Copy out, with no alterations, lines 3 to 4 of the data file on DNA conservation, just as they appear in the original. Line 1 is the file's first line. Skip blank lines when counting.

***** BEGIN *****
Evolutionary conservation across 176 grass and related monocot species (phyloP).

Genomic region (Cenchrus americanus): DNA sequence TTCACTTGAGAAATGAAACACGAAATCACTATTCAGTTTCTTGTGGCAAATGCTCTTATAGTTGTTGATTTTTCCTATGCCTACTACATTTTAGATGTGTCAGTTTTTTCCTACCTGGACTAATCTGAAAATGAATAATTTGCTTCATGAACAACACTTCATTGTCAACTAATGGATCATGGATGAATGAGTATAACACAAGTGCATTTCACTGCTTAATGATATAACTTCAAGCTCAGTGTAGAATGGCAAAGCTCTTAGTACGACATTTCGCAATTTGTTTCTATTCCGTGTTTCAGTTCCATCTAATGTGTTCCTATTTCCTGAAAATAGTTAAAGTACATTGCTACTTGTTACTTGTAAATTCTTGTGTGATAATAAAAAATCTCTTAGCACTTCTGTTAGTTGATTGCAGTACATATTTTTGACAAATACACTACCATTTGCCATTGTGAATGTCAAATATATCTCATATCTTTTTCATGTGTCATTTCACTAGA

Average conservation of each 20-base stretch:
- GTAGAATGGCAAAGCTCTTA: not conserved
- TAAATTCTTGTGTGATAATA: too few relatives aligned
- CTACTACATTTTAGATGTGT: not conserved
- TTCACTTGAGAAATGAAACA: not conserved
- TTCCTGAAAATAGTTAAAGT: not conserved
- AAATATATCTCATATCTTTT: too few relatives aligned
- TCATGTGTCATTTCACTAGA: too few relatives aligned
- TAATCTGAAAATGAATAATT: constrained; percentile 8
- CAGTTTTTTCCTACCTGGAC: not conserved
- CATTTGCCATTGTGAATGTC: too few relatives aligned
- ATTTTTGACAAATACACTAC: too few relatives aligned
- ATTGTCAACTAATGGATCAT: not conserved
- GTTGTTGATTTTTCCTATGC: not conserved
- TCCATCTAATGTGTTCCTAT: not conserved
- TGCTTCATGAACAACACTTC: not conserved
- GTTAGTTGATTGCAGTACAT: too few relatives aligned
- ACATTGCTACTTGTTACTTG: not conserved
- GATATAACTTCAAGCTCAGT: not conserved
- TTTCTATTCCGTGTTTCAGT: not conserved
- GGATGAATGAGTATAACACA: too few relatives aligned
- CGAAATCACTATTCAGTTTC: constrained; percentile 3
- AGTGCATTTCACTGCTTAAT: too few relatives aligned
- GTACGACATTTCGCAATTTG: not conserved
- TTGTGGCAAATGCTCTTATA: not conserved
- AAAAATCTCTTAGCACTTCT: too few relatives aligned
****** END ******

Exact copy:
Average conservation of each 20-base stretch:
- GTAGAATGGCAAAGCTCTTA: not conserved